by: Christine B. Navarre
DVM, MS, DACVIM, Extension Veterinarian, Louisiana State University Ag Center

The positive nutritional benefits of beef in our diets are undeniable. So how do we keep producing a safe and satisfying product? We follow Beef Quality Assurance Guidelines. And a major component of the BQA program is managing stress.

Stress is a fact of life for both animals and people. We can't escape it completely. But severe stress is harmful to our bodies. There are many negative effects of stress on health, but two really impact beef production: immune system suppression and muscle wasting. Muscle wasting is obviously very detrimental when we are trying to grow calves and keep cows in good body condition. But immune suppression has many consequences.

When the immune system is suppressed, animals are more likely to get sick. Sick animals don't grow, grade or reproduce to their genetic potential, even if they recover. Since cattle are prey species and hide illness very well, we may not always recognize it. But they are still not performing.

Immune suppression also impacts response to vaccinations which additionally increases the risk of disease. When we do recognize illness we might need to treat them with pharmaceutical products. The more animals we treat the more risk we have for an accidental drug residue.

Another serious consequence of stress is appetite suppression. While people may go for the carton of ice cream during stressful times, cattle don't eat. When they don't eat, they don't drink. Lack of nutrition and dehydration both further suppress the immune system, setting up a vicious cycle. Stress also utilizes more of the nutrients that animals do intake. This increases the cost of getting to our production goals.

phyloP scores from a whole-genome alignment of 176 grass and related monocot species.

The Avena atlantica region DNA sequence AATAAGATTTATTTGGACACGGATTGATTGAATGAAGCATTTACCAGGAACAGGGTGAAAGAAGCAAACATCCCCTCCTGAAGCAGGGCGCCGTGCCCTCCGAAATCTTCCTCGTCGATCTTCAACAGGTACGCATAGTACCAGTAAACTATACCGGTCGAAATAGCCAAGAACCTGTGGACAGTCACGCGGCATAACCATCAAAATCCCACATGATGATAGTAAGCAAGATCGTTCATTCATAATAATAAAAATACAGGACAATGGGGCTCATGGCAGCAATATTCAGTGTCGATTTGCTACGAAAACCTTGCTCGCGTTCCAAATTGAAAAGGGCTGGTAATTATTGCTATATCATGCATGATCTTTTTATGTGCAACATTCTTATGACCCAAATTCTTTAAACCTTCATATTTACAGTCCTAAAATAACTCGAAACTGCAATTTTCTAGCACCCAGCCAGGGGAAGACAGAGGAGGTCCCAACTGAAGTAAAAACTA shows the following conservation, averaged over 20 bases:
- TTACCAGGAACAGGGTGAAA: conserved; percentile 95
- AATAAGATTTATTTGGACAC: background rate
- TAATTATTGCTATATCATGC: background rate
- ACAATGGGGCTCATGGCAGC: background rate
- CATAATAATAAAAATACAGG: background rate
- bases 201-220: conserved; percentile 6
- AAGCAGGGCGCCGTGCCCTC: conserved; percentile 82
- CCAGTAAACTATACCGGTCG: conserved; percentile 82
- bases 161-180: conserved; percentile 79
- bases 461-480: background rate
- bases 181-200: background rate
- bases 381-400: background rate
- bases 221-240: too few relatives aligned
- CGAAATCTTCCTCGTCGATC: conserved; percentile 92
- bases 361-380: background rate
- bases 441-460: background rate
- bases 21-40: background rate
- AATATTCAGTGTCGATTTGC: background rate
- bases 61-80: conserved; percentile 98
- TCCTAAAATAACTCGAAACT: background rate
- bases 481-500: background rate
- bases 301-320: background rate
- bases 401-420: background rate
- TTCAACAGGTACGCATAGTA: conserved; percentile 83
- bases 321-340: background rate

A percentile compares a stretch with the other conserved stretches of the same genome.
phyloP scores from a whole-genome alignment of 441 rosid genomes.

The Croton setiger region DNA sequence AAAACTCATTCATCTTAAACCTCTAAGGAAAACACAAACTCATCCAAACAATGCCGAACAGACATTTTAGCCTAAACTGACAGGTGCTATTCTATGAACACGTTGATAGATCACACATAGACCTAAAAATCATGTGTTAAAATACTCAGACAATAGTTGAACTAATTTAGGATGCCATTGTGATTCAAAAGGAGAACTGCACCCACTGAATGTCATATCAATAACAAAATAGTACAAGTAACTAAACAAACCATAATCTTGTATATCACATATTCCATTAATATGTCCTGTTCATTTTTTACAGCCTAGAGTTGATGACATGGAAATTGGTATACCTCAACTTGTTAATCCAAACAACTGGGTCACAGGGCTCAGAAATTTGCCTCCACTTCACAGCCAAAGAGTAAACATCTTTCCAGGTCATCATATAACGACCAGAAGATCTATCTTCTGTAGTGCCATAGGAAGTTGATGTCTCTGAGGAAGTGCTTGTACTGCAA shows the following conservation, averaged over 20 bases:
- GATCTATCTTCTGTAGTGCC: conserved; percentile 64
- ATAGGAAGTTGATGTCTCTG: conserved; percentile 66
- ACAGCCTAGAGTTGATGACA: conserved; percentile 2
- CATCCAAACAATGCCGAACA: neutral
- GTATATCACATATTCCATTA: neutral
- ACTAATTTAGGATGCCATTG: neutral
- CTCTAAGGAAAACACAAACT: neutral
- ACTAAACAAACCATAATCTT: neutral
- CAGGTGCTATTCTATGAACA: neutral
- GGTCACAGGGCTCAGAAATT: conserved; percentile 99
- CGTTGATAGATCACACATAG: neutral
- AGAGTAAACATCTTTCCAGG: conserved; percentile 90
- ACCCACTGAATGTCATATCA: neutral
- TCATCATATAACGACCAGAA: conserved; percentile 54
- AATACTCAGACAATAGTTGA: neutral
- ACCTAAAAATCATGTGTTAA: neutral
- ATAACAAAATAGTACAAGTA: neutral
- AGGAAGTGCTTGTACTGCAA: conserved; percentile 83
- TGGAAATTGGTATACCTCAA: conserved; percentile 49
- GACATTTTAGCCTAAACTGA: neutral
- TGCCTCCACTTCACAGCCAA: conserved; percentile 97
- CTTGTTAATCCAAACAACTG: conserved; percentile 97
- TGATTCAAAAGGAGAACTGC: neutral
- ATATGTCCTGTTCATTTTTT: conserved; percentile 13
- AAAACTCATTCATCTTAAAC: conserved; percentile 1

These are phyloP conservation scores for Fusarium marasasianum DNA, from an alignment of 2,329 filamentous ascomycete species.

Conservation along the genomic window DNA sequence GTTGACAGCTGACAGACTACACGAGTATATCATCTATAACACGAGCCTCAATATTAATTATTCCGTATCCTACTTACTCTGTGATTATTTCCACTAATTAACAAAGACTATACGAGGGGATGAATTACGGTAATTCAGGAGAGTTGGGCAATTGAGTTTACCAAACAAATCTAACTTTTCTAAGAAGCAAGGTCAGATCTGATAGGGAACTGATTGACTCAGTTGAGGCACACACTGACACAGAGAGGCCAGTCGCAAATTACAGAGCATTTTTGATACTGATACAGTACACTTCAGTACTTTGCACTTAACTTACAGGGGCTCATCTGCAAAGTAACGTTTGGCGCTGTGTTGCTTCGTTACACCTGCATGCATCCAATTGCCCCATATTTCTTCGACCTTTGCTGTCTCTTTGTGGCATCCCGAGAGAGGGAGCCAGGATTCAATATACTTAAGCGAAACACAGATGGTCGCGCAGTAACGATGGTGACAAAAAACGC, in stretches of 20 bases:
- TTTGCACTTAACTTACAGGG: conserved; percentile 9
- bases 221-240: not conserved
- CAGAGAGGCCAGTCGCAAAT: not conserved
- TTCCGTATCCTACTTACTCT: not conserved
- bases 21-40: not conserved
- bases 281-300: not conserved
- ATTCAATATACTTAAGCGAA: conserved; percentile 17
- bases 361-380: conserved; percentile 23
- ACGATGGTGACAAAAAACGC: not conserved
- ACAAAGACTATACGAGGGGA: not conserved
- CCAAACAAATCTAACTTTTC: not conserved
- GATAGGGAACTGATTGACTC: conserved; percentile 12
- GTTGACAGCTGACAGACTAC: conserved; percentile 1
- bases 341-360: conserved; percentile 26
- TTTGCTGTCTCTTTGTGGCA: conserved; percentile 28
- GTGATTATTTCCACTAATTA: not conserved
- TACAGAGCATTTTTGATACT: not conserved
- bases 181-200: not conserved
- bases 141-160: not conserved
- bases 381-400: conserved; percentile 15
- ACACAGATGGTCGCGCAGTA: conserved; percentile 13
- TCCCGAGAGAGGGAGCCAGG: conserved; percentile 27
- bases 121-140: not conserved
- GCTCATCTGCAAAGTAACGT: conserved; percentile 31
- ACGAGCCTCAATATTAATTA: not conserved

Stress can be acute or chronic. Examples of acute stress would be weaning, castration and dehorning, transportation, stressful handling and diet changes. Examples of chronic stress would be heat and lack of proper nutrition. Each one of these stresses alone depresses the immune system and impacts production and beef quality. When we add multiple stressors together, the impacts are more severe.

There are three ways we can try to minimize the overall impact of stress on our beef cattle. We can eliminate a stressor, reduce the severity of a stressor, and aroid multiple stressors at one time. The following are examples of stressors that we should manage on our cow-calf operations.

Nutritional Stress

Proper nutrition is the foundation of healthy and productive animals. If we eliminate all other stressors, but don't feed animals properly, we will have poor production and an immune system that can't function to respond to vaccines or disease challenges. And from research of fetal programming and epigenetics, we know that poor nutrition in one year has negative impacts on multiple generations of cattle.


A well thought out vaccination program as well as a biosecurity plan are essential to decrease the risk of diseases. Remember that vaccines won't work very well unless all other stressors are in check.